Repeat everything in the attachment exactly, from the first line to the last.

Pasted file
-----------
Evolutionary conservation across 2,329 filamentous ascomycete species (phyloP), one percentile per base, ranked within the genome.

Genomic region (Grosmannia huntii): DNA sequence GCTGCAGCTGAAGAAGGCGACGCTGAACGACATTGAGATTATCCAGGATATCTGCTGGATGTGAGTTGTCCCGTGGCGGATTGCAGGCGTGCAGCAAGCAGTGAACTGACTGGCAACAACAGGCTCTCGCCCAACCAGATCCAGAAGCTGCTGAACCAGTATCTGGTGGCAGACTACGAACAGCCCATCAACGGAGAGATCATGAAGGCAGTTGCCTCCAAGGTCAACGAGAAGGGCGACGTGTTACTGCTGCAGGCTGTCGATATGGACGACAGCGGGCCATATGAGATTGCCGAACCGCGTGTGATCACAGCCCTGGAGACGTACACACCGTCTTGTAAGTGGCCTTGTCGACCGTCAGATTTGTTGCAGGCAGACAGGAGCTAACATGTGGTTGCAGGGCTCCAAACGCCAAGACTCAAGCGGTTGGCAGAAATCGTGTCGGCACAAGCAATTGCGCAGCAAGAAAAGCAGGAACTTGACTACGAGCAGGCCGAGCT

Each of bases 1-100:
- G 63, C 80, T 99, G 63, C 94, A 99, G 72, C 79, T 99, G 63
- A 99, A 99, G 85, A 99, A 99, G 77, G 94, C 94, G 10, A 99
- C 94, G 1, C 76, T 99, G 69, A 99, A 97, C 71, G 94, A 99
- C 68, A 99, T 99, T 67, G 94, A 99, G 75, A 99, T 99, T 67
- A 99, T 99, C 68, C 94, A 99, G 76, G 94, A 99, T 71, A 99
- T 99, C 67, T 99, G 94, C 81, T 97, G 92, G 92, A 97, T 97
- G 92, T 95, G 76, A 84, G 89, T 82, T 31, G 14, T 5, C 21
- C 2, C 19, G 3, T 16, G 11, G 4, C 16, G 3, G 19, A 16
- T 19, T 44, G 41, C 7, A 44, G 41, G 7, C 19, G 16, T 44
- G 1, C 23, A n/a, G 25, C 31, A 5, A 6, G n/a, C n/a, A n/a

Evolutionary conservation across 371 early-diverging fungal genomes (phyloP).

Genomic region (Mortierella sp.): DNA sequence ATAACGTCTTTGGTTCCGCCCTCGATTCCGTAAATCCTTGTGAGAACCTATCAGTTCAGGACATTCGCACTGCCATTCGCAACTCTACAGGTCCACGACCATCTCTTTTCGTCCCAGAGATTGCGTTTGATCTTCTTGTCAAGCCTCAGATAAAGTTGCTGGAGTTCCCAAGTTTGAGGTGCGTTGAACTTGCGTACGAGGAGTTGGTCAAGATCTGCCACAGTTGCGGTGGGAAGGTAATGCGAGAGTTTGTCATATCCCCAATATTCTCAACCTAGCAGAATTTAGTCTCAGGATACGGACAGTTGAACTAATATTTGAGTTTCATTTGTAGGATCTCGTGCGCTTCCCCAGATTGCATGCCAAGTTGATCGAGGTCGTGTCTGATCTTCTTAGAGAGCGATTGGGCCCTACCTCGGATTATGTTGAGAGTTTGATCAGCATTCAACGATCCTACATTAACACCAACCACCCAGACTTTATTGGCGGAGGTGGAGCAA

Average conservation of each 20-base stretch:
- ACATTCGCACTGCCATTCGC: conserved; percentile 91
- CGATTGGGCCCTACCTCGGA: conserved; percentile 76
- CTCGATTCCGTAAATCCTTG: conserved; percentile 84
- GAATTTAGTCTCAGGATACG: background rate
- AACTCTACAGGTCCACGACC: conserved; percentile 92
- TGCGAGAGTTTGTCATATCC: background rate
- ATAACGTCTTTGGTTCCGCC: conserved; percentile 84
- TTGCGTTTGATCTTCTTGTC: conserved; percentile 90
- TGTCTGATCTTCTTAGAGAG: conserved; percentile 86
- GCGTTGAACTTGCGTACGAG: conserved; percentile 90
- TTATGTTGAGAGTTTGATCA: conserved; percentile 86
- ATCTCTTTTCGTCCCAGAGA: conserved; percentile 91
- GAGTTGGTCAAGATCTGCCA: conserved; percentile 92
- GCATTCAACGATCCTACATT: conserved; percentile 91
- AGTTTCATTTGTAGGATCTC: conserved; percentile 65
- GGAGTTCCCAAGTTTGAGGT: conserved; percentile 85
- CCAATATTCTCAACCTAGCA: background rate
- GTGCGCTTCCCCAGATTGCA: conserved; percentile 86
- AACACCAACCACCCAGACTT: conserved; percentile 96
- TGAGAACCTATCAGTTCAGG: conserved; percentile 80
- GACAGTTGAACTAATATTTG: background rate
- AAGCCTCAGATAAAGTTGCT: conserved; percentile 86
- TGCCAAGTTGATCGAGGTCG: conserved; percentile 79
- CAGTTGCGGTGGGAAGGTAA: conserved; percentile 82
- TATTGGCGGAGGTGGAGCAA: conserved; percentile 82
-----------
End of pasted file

Evolutionary conservation across 2,329 filamentous ascomycete species (phyloP), one percentile per base, ranked within the genome.

Genomic region (Grosmannia huntii): DNA sequence GCTGCAGCTGAAGAAGGCGACGCTGAACGACATTGAGATTATCCAGGATATCTGCTGGATGTGAGTTGTCCCGTGGCGGATTGCAGGCGTGCAGCAAGCAGTGAACTGACTGGCAACAACAGGCTCTCGCCCAACCAGATCCAGAAGCTGCTGAACCAGTATCTGGTGGCAGACTACGAACAGCCCATCAACGGAGAGATCATGAAGGCAGTTGCCTCCAAGGTCAACGAGAAGGGCGACGTGTTACTGCTGCAGGCTGTCGATATGGACGACAGCGGGCCATATGAGATTGCCGAACCGCGTGTGATCACAGCCCTGGAGACGTACACACCGTCTTGTAAGTGGCCTTGTCGACCGTCAGATTTGTTGCAGGCAGACAGGAGCTAACATGTGGTTGCAGGGCTCCAAACGCCAAGACTCAAGCGGTTGGCAGAAATCGTGTCGGCACAAGCAATTGCGCAGCAAGAAAAGCAGGAACTTGACTACGAGCAGGCCGAGCT

Each of bases 1-100:
- G 63, C 80, T 99, G 63, C 94, A 99, G 72, C 79, T 99, G 63
- A 99, A 99, G 85, A 99, A 99, G 77, G 94, C 94, G 10, A 99
- C 94, G 1, C 76, T 99, G 69, A 99, A 97, C 71, G 94, A 99
- C 68, A 99, T 99, T 67, G 94, A 99, G 75, A 99, T 99, T 67
- A 99, T 99, C 68, C 94, A 99, G 76, G 94, A 99, T 71, A 99
- T 99, C 67, T 99, G 94, C 81, T 97, G 92, G 92, A 97, T 97
- G 92, T 95, G 76, A 84, G 89, T 82, T 31, G 14, T 5, C 21
- C 2, C 19, G 3, T 16, G 11, G 4, C 16, G 3, G 19, A 16
- T 19, T 44, G 41, C 7, A 44, G 41, G 7, C 19, G 16, T 44
- G 1, C 23, A n/a, G 25, C 31, A 5, A 6, G n/a, C n/a, A n/a

Evolutionary conservation across 371 early-diverging fungal genomes (phyloP).

Genomic region (Mortierella sp.): DNA sequence ATAACGTCTTTGGTTCCGCCCTCGATTCCGTAAATCCTTGTGAGAACCTATCAGTTCAGGACATTCGCACTGCCATTCGCAACTCTACAGGTCCACGACCATCTCTTTTCGTCCCAGAGATTGCGTTTGATCTTCTTGTCAAGCCTCAGATAAAGTTGCTGGAGTTCCCAAGTTTGAGGTGCGTTGAACTTGCGTACGAGGAGTTGGTCAAGATCTGCCACAGTTGCGGTGGGAAGGTAATGCGAGAGTTTGTCATATCCCCAATATTCTCAACCTAGCAGAATTTAGTCTCAGGATACGGACAGTTGAACTAATATTTGAGTTTCATTTGTAGGATCTCGTGCGCTTCCCCAGATTGCATGCCAAGTTGATCGAGGTCGTGTCTGATCTTCTTAGAGAGCGATTGGGCCCTACCTCGGATTATGTTGAGAGTTTGATCAGCATTCAACGATCCTACATTAACACCAACCACCCAGACTTTATTGGCGGAGGTGGAGCAA

Average conservation of each 20-base stretch:
- ACATTCGCACTGCCATTCGC: conserved; percentile 91
- CGATTGGGCCCTACCTCGGA: conserved; percentile 76
- CTCGATTCCGTAAATCCTTG: conserved; percentile 84
- GAATTTAGTCTCAGGATACG: background rate
- AACTCTACAGGTCCACGACC: conserved; percentile 92
- TGCGAGAGTTTGTCATATCC: background rate
- ATAACGTCTTTGGTTCCGCC: conserved; percentile 84
- TTGCGTTTGATCTTCTTGTC: conserved; percentile 90
- TGTCTGATCTTCTTAGAGAG: conserved; percentile 86
- GCGTTGAACTTGCGTACGAG: conserved; percentile 90
- TTATGTTGAGAGTTTGATCA: conserved; percentile 86
- ATCTCTTTTCGTCCCAGAGA: conserved; percentile 91
- GAGTTGGTCAAGATCTGCCA: conserved; percentile 92
- GCATTCAACGATCCTACATT: conserved; percentile 91
- AGTTTCATTTGTAGGATCTC: conserved; percentile 65
- GGAGTTCCCAAGTTTGAGGT: conserved; percentile 85
- CCAATATTCTCAACCTAGCA: background rate
- GTGCGCTTCCCCAGATTGCA: conserved; percentile 86
- AACACCAACCACCCAGACTT: conserved; percentile 96
- TGAGAACCTATCAGTTCAGG: conserved; percentile 80
- GACAGTTGAACTAATATTTG: background rate
- AAGCCTCAGATAAAGTTGCT: conserved; percentile 86
- TGCCAAGTTGATCGAGGTCG: conserved; percentile 79
- CAGTTGCGGTGGGAAGGTAA: conserved; percentile 82
- TATTGGCGGAGGTGGAGCAA: conserved; percentile 82